Slow down.  Poetry is not a novel, or even a short story.  So read slowly.  Pace the words into sentences that make sense; the author has provided punctuation, stanzas, and lines to show you the places you are meant to take a breath.  Use them.  It forces the work to be read in the rhythm the author designed it, regardless of the way the words are organized on the page.

2. Poetry should be about something.  But please, don't try to be deep.
The pretension in the room nearly stifled me.  We could tell the self-important, "we sit on the grassy knoll and contemplate the state of the world", "the arts are my life" types the moment we entered the room.  And they reinforced that idea when they got up to the podium to present.  Consider the reason writing, artistry, music, theater, and dance are labeled artforms--because there's an art to forming them.

These artists--in any genre--have something to say: about life, the world around them, nature, society, politics, love, themselves.  Art is about reflecting what may seem ordinary or common into a medium that is structured in a way that speaks to others.  It's about placing those thoughts and experiences on a palette that is beautifully edible, digestable, and memorable.  Constructing poetry, or any artform for that matter, in a way that is deliberately complicated--with elevated vocabulary and snarky ideas--doesn't make me think.  It makes me tune out.  Thereby defeating the central purpose of art: to be heard.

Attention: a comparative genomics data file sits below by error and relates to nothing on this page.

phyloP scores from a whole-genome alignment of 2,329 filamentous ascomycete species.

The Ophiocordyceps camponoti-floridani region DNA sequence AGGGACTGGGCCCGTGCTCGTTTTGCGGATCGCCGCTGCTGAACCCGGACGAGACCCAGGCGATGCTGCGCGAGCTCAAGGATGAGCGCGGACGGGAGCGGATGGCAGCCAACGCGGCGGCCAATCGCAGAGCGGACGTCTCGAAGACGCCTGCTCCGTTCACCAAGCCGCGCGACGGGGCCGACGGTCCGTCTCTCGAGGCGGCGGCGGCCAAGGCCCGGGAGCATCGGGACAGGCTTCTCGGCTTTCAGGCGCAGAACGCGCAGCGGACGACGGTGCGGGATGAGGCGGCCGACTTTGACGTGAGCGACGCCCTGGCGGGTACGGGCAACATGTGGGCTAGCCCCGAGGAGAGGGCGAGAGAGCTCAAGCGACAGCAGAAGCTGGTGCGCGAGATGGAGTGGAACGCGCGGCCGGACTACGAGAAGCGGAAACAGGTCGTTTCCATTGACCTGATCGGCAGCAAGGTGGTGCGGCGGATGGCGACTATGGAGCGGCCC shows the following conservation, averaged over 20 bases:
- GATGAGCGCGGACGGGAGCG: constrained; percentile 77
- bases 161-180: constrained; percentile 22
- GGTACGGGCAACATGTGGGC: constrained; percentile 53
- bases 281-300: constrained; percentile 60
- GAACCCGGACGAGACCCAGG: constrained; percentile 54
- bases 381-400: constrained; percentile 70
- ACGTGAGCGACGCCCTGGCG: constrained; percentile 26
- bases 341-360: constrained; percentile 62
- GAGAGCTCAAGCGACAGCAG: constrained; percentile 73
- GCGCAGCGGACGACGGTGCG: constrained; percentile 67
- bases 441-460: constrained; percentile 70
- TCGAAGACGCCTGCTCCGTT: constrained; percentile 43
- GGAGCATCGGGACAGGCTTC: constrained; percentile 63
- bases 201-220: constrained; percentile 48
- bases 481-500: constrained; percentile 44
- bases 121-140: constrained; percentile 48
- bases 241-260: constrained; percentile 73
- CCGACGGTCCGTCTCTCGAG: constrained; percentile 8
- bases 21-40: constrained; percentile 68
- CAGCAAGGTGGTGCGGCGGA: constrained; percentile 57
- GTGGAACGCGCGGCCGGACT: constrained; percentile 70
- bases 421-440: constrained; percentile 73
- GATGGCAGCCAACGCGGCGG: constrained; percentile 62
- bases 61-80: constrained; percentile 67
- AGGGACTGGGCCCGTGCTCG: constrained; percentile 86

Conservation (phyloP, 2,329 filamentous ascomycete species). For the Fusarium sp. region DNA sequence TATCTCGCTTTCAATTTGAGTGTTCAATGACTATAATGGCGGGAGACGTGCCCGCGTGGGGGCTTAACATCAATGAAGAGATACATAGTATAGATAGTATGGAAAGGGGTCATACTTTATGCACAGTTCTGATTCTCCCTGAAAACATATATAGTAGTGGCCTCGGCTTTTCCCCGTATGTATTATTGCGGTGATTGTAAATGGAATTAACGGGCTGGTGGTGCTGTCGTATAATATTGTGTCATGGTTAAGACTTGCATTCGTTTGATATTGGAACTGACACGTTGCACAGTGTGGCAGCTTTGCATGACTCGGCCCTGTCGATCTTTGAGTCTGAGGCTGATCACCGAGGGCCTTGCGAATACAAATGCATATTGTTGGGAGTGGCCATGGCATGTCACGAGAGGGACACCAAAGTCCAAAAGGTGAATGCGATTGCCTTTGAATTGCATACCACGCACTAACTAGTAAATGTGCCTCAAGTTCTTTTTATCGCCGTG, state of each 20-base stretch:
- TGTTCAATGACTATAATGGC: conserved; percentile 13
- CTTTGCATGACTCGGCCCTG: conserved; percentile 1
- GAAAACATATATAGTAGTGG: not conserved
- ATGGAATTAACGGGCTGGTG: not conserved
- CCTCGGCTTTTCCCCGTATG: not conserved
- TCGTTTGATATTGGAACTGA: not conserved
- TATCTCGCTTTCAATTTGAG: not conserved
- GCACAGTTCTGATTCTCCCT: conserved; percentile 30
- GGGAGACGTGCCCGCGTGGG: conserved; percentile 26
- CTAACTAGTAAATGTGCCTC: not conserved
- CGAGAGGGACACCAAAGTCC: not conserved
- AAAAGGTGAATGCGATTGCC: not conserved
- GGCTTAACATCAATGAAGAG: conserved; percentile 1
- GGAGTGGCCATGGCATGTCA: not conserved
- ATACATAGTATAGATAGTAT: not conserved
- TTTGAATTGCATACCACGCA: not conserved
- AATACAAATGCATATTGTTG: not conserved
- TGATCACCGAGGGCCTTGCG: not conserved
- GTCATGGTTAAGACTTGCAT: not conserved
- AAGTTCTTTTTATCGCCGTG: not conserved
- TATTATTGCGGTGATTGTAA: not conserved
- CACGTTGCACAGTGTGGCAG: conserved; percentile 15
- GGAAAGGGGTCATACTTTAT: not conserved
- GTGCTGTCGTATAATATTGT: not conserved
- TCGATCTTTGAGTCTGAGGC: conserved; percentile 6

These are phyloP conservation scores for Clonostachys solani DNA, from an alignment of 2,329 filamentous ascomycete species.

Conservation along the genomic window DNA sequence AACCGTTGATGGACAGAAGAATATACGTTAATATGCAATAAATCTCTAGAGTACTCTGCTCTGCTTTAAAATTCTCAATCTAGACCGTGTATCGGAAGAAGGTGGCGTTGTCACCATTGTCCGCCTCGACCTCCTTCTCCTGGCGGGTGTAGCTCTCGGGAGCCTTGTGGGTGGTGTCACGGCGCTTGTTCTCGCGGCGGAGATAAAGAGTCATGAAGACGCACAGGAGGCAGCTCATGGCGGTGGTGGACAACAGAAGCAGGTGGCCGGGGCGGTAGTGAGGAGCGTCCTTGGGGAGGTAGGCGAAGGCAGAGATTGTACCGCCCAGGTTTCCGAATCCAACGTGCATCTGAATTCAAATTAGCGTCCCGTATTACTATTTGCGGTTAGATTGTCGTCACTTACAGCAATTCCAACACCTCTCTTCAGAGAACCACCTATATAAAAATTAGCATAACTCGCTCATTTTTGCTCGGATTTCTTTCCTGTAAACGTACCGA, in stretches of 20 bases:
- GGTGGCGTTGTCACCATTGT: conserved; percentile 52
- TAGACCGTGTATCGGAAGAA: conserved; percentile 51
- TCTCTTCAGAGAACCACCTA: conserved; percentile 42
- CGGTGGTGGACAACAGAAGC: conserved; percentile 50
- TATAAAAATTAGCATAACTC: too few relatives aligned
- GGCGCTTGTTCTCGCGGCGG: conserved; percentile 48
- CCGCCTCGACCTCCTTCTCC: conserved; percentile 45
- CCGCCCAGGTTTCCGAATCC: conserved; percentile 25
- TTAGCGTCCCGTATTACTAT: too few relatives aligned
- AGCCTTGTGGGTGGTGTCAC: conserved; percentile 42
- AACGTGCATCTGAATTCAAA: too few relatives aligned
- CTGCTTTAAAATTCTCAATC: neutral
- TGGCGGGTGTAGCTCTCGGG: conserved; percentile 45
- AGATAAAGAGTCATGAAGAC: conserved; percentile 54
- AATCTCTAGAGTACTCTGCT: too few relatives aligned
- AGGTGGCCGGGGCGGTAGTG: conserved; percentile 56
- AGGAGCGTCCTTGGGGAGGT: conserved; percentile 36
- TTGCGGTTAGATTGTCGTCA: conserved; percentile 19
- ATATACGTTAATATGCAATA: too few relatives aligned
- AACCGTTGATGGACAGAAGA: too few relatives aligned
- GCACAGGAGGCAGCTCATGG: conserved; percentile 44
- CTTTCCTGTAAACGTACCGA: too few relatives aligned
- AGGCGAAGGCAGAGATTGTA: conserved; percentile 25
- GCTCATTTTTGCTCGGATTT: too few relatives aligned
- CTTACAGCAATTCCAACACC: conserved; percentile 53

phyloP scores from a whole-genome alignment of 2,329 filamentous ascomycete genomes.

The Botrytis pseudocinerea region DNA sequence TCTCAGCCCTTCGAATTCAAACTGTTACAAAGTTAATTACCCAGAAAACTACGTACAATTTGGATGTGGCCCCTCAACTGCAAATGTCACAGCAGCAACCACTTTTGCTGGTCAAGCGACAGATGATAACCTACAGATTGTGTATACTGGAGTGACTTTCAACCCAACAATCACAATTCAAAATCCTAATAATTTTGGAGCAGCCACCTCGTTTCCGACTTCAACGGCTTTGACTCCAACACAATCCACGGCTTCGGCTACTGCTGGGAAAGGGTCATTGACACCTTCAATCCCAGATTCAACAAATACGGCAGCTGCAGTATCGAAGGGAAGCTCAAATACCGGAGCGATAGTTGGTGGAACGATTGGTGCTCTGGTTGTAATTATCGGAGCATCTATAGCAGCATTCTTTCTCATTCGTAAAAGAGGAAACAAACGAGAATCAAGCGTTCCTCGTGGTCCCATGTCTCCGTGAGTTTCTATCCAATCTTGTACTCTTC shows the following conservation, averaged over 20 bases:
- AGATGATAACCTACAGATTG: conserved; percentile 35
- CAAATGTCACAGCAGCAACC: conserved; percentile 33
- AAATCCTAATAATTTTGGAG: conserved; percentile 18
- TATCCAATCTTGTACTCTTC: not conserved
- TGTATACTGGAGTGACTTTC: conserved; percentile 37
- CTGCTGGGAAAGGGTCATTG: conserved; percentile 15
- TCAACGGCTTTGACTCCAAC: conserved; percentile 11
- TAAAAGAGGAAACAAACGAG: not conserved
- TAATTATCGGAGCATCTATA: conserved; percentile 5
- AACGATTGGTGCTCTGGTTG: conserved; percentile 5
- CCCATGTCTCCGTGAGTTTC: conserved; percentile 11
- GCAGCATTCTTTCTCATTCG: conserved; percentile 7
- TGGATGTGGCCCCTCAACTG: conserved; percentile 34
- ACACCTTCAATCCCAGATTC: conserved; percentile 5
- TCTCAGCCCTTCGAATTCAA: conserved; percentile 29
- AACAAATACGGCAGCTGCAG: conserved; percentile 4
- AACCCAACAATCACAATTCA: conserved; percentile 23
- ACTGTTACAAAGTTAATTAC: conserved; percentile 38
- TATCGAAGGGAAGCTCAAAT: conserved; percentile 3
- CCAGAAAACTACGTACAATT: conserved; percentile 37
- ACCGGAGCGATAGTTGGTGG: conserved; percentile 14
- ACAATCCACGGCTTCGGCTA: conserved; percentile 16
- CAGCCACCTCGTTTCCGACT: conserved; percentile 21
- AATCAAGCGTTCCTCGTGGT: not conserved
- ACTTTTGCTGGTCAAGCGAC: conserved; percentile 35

3. Poetry requires authenticity.  Only you could have said what you said that way.
A lot of comparison went on, especially once the slam part started and scores were assigned.  At the end, I heard a lot of "I can't write like you", "Your stuff was better than mine", "I wish I could do that".  You would be tempted to believe these are compliments to the other poet, but really it's self-deprecating, and you don't want to start teetering on that ledge.

Taking into account the first two points: if poetry is about giving the author a voice to say what they need to say about life and experience, who better to say it than that poet?  It's true that you might not be the first person to write about love; these concepts occur to all of us because it's experience we've all had.  But that heartbreak--or soul-wrenching love story--happened to you.  Nobody else can tell that story except you.  Even the lover you shared it with didn't experience it the exact same way you did.  Your story matters.  Tell it the way you would tell it, because that's the part that makes the telling worth listening to.